POLITICAL activists and dissidents tend to be the victims of privacy violations as they are targeted by government surveillance due to so-called “security concerns”, say experts and right defenders.
Security officials often visit the homes and offices of active citizens and also add themselves to their online group chats, said Yingcheep Atchanont, an activist and programme manager at iLaw, which documents detentions and trials related to political expression.
There are currently about a hundred anti-junta activists under police and military surveillance, while at least four people have been arrested following probes of private online chats, he said.
“No one knows the exact number,” he said. Yingcheep recalled his own experience when he was targeted, which involved a plainclothes police officer approaching his family members and friends.
The warning is not always blatantly aggressive. “They didn’t do it in a threatening way, just asking politely about the weather,” he said. But the approach made its point.
Security agencies also follow citizens online and sometimes, it seems, they are able break into their private chats without consent or a court order, he said.
In 2016, a private Facebook message, which was alleged to have defamed the royal family, led to the arrest of an anti-junta activist’s mother, Patnaree Chankij. “We still don’t know how police knew about the private message in the first place,” Yingcheep said.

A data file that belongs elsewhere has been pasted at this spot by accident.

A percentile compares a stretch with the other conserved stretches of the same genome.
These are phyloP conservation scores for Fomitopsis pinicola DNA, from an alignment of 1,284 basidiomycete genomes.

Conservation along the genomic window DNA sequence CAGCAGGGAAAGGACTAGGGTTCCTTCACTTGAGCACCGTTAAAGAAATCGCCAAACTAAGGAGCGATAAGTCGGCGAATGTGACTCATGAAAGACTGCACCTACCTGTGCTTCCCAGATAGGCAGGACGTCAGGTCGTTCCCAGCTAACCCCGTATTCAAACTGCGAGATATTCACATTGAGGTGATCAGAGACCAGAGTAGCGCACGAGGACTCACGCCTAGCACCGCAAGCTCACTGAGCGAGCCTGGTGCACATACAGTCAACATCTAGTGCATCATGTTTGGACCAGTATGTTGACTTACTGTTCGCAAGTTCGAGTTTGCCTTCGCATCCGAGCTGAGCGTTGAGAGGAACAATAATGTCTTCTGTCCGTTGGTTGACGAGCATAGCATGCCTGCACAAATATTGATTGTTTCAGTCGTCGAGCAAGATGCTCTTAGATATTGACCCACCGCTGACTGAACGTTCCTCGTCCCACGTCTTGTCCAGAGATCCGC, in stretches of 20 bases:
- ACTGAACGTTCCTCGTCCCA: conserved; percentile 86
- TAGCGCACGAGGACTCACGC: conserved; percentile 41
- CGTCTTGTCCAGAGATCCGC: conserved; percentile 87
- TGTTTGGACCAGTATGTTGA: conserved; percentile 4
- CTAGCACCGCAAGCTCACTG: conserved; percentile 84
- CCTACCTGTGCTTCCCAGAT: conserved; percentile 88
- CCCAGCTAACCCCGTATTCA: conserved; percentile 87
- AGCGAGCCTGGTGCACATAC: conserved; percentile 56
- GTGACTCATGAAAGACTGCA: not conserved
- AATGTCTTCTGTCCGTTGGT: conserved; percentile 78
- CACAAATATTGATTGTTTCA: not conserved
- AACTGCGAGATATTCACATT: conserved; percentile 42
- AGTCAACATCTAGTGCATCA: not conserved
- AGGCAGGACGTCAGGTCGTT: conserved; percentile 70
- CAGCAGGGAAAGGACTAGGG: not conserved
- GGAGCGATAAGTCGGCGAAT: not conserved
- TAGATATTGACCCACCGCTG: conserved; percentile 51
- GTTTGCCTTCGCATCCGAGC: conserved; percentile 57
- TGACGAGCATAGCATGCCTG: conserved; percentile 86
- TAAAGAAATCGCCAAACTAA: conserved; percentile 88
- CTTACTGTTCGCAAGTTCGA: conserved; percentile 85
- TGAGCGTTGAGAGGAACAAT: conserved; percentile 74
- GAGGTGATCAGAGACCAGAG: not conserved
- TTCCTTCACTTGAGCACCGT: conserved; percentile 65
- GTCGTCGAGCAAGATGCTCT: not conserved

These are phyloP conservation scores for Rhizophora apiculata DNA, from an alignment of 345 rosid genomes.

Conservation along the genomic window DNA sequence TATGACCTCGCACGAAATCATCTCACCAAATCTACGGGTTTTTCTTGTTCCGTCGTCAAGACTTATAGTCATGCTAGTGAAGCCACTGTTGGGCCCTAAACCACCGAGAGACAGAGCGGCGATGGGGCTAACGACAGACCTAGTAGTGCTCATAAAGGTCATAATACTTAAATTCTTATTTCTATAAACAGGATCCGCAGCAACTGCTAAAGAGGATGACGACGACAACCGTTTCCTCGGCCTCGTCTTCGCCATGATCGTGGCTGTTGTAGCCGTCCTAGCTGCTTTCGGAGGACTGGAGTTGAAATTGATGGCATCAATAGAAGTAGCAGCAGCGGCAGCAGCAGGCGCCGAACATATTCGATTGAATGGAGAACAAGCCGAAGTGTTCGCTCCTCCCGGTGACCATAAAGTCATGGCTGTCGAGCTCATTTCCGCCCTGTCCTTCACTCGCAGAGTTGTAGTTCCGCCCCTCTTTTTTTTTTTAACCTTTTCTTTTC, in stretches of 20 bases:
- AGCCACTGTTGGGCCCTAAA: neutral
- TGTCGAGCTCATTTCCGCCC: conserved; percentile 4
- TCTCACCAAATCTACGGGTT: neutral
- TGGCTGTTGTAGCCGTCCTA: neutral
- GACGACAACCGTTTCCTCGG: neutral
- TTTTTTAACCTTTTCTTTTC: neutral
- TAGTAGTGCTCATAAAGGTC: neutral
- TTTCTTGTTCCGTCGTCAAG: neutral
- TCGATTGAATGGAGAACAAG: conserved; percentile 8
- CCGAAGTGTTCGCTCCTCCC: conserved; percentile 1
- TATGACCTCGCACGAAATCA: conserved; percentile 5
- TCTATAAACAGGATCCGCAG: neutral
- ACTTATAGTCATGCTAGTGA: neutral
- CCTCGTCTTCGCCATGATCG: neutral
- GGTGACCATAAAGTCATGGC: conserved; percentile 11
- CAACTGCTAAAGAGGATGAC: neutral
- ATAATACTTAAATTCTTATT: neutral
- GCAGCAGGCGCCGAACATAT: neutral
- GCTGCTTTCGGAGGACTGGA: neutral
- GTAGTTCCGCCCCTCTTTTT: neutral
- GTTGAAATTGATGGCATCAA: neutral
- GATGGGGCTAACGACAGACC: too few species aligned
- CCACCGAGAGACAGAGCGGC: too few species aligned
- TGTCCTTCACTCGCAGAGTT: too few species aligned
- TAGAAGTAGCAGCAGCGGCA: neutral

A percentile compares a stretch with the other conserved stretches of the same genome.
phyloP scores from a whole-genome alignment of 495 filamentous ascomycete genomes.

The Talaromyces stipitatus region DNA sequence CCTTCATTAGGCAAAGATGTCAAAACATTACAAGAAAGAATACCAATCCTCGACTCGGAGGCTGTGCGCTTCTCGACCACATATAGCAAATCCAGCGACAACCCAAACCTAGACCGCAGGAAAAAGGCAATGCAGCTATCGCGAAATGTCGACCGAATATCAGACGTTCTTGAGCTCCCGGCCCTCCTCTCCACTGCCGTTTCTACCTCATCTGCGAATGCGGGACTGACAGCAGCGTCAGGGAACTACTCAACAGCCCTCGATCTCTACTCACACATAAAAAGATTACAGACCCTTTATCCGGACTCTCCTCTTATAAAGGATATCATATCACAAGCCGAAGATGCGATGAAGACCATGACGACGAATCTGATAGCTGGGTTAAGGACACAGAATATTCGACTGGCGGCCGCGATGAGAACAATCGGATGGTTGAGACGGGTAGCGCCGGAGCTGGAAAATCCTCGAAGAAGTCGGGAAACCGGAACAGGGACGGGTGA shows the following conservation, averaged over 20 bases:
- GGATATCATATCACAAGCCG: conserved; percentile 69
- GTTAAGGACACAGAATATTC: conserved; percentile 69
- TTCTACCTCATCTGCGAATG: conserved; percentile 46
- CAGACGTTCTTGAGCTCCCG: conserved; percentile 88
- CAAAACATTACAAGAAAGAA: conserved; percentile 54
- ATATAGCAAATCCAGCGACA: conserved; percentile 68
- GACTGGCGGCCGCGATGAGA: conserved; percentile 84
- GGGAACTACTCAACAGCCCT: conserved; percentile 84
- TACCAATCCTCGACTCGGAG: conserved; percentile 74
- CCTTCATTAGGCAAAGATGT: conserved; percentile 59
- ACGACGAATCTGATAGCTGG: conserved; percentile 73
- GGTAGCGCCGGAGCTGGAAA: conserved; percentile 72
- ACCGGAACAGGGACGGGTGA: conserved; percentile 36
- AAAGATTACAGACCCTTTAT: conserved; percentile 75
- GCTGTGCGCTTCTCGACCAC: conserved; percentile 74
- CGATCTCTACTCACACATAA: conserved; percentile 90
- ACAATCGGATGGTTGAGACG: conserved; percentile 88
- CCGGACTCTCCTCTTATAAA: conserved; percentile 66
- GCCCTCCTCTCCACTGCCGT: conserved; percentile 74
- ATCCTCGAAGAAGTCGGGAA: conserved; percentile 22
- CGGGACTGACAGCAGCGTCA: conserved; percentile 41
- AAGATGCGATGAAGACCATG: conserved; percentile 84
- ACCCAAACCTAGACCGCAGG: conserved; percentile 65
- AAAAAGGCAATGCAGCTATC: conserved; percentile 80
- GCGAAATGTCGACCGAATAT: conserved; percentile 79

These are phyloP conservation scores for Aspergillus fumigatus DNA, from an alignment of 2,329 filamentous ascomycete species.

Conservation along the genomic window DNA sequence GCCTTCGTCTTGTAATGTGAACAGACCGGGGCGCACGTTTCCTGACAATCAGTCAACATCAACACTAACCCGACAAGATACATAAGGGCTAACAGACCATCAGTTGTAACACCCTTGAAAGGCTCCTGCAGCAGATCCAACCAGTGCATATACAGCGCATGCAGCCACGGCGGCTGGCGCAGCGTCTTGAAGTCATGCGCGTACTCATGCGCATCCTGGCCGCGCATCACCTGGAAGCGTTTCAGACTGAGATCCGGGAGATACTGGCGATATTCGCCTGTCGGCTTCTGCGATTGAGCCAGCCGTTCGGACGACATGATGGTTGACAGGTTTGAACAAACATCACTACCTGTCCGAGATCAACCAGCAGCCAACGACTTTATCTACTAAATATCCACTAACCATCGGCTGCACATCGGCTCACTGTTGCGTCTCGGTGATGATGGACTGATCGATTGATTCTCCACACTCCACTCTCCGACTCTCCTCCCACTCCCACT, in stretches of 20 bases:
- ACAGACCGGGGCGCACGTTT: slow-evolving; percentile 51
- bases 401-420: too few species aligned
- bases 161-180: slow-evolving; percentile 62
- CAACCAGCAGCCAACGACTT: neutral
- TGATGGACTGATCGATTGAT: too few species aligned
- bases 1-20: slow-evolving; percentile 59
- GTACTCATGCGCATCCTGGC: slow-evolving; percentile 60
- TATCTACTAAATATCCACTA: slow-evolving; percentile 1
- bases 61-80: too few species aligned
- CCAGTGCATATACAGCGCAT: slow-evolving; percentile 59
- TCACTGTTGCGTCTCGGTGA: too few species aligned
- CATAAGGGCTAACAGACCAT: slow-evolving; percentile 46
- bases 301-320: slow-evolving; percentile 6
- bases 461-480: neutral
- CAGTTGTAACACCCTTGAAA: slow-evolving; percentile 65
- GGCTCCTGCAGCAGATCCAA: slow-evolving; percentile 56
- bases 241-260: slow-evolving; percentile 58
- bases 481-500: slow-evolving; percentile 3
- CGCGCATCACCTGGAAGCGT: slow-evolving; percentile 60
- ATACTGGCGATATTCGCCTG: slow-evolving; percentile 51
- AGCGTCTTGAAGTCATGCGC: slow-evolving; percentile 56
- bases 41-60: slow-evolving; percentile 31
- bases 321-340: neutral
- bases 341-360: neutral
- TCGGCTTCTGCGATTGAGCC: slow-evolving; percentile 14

Whatever the actual reason, national security is usually cited by the authorities to explain the monitoring of citizens. Surveillance should not be used to advance the political aims of the ruling government of the day, Yingcheep insisted.
A recently leaked sex tape involving a senior politician and a female activist has also heightened concerns and suspicion that the government may also be using surveillance resources to humiliate its opponents.
If that were the case, it would be a severe offence, as well as the additional offence of gravely damaging the woman’s reputation, according to Angkhana Neelapaijit, a member of the National Human Rights Commission.
But to prove who is behind this particular case is difficult, she said.
Milder cases of cyberbullying submitted to Technology Crime Suppression Division (TCSD) police have not received much attention from the authority, she said.
“I myself have been bullied online. I have contacted the TCSD twice, but there is still no progress. It seems to me that when citizens are targets, the offender often gets away,” she said.
Meanwhile, the state has boosted its power to access citizens’ private data. The Computer Crime Act, which has been amended in recent years, allows authorities to access computer traffic data collected by a service provider for investigation, without having to first seek a court order.
The Personal Data Privacy Bill and the Cybersecurity Bill, now in the hands of legislators, are also likely to become law in the very near future. The Personal Data Privacy Bill, as seen by The Nation, aims to protect a citizen’s personal data, but does not include protection from government security agencies.
Repeated drafts of the Cybersecurity Bill, on the other hand, have allowed cybersecurity authorities to access the computers of individuals suspected of cyber crimes without a court warrant in cases of “emergency”.